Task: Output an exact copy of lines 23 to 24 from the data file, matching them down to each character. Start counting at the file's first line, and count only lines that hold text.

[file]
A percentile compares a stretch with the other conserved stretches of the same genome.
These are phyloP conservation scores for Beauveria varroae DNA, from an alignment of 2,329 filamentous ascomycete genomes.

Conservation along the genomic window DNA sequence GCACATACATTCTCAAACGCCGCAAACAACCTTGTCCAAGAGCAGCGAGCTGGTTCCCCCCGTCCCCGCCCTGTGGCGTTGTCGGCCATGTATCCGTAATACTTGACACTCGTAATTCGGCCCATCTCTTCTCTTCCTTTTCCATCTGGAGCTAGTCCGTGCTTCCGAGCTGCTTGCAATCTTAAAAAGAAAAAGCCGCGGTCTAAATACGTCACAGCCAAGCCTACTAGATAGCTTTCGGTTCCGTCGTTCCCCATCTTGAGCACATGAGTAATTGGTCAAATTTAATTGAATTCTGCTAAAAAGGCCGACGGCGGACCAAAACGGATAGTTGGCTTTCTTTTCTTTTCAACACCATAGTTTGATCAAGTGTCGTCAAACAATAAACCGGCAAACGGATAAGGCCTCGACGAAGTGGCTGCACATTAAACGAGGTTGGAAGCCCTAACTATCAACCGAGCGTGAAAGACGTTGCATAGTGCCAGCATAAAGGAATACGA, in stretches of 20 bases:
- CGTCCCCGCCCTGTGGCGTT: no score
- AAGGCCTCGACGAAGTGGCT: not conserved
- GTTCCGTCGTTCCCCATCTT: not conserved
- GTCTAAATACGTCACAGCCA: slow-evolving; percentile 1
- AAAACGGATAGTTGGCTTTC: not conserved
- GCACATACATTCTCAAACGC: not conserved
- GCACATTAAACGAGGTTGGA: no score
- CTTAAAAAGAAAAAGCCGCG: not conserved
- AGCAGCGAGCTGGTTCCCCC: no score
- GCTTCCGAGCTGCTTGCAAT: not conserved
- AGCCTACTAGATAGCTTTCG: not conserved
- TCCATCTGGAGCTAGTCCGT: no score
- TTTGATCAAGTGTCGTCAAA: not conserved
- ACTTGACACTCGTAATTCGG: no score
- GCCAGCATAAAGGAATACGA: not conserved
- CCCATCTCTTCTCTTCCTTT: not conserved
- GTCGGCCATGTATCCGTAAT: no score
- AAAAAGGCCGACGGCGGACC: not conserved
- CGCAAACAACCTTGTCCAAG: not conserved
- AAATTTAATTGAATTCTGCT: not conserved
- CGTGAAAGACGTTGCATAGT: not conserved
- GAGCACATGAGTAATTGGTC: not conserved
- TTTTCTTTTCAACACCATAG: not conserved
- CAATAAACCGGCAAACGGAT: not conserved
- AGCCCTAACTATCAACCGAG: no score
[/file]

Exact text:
- AAATTTAATTGAATTCTGCT: not conserved
- CGTGAAAGACGTTGCATAGT: not conserved